This is a landscape where the shed skins of meaning litter our polluted vision of reality. Where value is constantly leeched from a fertile culture but gives nothing back. We bravely rip off style and we homogenise aesthetic diversity. We fuck promiscuously with typography and legibility but rarely with the dominant ideology. Here the radical becomes the mundane as the conformist plays the revolutionary. Is a new visual language really radical as an instrument of ruling political power? Or is this just form following the function of oppression? Are graphic designers worthy of a new creative status: author; information architect; or the coveted mantle artist, if our work is in the service of an ideology that at best divides and distracts us, and at worst starves and murders us.
An artist communicates a personal vision to other individuals. Often designers merely manufacture visual commodities for the marketplace. If we can begin to satisfy the cultural needs of society rather than exploiting them for profit and the power of a ruling class, then we can call ourselves whatever we want.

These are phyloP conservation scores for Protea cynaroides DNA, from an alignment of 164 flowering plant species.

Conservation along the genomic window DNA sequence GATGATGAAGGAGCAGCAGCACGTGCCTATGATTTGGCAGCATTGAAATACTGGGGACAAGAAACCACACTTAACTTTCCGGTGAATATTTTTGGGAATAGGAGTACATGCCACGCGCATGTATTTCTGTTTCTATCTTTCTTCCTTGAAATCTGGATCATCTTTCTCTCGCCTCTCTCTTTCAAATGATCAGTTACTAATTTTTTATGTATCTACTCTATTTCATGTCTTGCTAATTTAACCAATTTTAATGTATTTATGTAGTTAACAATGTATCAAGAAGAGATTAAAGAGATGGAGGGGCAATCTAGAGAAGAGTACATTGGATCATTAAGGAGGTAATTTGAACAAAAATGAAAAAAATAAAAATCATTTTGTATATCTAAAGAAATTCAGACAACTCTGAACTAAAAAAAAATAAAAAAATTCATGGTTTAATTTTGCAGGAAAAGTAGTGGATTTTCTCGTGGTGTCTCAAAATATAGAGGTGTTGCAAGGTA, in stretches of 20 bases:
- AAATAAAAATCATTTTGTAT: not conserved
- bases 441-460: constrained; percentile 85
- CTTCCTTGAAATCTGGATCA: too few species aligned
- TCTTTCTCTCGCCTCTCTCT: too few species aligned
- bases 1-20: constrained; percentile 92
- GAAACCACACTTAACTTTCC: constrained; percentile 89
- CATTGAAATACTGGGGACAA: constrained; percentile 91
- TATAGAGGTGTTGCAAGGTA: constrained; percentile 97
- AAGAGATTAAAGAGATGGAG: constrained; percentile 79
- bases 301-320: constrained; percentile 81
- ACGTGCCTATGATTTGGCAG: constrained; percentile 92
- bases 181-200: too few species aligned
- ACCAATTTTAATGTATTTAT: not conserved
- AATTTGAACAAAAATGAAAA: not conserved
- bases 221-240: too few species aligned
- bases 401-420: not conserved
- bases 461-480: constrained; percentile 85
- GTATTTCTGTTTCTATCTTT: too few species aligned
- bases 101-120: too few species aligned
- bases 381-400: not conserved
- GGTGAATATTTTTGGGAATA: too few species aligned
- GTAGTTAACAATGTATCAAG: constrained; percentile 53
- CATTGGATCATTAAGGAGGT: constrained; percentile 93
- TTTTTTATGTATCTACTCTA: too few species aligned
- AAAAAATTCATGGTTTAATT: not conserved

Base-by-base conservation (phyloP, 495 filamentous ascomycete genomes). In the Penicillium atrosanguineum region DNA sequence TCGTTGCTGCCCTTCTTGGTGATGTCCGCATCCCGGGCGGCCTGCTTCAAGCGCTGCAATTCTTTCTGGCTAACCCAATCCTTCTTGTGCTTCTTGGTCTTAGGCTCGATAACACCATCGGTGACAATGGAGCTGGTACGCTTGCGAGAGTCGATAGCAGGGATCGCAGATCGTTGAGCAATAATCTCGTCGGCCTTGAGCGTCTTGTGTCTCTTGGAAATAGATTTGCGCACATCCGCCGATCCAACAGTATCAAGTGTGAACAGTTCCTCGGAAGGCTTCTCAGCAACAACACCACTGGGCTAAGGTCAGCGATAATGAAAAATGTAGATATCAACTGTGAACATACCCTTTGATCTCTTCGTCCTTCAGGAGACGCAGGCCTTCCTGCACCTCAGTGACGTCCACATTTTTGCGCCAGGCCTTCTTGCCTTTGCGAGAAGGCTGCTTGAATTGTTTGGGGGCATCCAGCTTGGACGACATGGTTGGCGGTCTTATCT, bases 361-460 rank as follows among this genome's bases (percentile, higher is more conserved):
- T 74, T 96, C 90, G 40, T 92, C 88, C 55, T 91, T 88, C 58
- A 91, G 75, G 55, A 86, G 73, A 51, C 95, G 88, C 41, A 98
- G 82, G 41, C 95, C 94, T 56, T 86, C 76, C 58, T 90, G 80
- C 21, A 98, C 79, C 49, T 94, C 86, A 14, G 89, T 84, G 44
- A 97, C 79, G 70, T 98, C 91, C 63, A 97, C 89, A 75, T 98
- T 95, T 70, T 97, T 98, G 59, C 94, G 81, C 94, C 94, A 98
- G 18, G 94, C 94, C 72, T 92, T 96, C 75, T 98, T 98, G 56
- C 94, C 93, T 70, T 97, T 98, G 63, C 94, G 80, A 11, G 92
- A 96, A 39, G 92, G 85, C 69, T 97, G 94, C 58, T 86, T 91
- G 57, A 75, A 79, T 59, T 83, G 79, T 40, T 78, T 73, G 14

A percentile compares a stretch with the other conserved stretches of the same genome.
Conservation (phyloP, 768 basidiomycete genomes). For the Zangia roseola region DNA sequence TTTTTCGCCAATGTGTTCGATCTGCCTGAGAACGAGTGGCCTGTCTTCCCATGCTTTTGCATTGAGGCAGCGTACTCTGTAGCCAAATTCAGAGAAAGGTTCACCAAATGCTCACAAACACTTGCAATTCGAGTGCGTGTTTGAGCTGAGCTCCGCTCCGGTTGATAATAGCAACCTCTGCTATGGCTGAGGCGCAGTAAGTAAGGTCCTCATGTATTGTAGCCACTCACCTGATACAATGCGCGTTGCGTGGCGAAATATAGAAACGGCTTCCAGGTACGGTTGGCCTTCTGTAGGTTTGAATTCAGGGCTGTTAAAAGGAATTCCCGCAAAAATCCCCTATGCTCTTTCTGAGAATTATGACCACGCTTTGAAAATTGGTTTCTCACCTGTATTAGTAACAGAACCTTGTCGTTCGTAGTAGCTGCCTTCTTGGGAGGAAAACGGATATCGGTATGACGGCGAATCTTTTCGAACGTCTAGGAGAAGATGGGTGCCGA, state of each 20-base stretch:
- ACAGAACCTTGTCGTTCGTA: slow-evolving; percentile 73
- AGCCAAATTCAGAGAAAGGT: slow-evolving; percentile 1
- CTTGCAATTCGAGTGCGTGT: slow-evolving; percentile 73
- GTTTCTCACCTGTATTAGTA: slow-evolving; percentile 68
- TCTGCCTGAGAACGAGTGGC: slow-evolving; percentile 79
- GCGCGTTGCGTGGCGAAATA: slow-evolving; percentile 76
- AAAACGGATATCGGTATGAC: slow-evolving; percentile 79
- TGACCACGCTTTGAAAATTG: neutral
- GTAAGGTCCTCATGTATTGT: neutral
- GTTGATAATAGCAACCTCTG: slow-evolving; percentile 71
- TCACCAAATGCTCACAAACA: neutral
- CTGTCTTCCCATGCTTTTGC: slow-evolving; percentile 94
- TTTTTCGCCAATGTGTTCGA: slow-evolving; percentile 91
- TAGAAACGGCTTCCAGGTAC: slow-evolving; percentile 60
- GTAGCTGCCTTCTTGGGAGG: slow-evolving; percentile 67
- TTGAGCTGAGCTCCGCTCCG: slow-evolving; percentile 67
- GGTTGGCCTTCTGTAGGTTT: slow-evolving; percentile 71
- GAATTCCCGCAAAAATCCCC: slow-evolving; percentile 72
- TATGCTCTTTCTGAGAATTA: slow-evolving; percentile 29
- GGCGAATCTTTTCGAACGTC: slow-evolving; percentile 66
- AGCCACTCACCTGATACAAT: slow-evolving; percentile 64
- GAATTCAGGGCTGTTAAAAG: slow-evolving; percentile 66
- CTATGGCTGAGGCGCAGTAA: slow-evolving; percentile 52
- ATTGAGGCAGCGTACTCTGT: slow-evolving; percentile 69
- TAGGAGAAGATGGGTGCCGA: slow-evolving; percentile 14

If we extend the cultural participation of our audience beyond the choice of buying or not buying, we extend our own role and value as cultural producers.
Design should do more than give people the illusion of choice, more than persuade or educate consumers. It should educate and inspire citizens. We should start by questioning the culture of publicity, it’s language. This is the manufacture of anxiety, of fear or desire. Often commercial design functions to produce feelings of dissatisfaction with the viewer and their place in society – though never, ever with society itself. The design also promises transformation, of an end to the dissatisfaction that has been manufactured.8 The actual product or service is usually incidental.